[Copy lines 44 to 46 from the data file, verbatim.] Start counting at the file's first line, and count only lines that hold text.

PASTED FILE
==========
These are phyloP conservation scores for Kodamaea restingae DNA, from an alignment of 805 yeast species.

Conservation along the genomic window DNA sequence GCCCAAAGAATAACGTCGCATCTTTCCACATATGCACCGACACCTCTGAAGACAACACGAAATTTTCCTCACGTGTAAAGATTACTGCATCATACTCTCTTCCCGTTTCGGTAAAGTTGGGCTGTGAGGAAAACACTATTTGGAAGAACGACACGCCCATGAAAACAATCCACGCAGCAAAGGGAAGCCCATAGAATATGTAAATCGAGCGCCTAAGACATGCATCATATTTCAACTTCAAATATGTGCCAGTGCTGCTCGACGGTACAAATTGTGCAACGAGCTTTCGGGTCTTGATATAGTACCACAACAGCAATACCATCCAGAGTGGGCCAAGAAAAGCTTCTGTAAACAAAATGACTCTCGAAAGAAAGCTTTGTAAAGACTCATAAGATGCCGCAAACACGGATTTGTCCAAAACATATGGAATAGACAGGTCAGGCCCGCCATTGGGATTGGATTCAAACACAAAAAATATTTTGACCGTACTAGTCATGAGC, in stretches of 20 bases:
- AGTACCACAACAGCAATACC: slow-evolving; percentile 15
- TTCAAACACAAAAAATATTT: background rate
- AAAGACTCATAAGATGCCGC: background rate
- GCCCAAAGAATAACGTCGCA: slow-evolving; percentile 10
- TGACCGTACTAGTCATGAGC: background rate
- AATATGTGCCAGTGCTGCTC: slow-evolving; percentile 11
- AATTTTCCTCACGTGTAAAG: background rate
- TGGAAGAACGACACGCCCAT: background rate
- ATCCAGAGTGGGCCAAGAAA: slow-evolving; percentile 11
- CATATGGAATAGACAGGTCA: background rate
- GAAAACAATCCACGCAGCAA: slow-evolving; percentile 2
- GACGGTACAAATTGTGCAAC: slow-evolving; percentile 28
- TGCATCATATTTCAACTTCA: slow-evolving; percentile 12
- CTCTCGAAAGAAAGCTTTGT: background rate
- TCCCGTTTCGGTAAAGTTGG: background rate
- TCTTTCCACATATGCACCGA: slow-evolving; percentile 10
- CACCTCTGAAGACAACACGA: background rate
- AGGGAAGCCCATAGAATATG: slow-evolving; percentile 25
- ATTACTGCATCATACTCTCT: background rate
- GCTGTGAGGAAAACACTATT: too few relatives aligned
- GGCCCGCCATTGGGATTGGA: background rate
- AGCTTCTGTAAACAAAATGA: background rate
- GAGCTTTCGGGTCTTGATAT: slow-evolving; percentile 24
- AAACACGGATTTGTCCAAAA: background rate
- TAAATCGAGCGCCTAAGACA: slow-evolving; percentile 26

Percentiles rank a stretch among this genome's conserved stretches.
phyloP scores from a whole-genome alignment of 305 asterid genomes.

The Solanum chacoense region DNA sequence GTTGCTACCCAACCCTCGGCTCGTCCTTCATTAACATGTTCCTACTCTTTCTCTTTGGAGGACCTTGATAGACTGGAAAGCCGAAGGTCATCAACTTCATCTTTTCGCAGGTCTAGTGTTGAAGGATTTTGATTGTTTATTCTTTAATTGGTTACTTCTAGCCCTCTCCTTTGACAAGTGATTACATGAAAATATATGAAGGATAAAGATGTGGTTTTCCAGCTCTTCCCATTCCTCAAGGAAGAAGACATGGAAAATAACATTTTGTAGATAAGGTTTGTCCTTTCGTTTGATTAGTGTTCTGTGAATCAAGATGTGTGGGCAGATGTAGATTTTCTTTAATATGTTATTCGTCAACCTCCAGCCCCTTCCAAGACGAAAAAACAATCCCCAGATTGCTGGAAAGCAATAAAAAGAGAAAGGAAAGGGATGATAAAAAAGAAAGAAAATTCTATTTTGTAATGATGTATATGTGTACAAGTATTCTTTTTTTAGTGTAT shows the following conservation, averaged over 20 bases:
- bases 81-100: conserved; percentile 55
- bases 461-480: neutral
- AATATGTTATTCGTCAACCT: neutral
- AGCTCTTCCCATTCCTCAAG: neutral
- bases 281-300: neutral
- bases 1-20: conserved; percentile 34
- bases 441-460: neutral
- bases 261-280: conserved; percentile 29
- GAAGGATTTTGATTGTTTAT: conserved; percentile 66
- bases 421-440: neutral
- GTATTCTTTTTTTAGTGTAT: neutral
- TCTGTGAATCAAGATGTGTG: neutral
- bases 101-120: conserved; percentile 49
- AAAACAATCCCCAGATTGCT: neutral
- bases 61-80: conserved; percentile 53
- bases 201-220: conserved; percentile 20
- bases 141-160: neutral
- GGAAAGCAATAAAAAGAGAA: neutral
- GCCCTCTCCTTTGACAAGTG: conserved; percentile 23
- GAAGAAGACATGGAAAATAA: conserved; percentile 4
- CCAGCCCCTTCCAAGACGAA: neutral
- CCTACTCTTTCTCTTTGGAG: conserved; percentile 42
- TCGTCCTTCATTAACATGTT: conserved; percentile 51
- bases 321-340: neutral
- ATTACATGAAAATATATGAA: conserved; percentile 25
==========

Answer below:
- AAAACAATCCCCAGATTGCT: neutral
- bases 61-80: conserved; percentile 53
- bases 201-220: conserved; percentile 20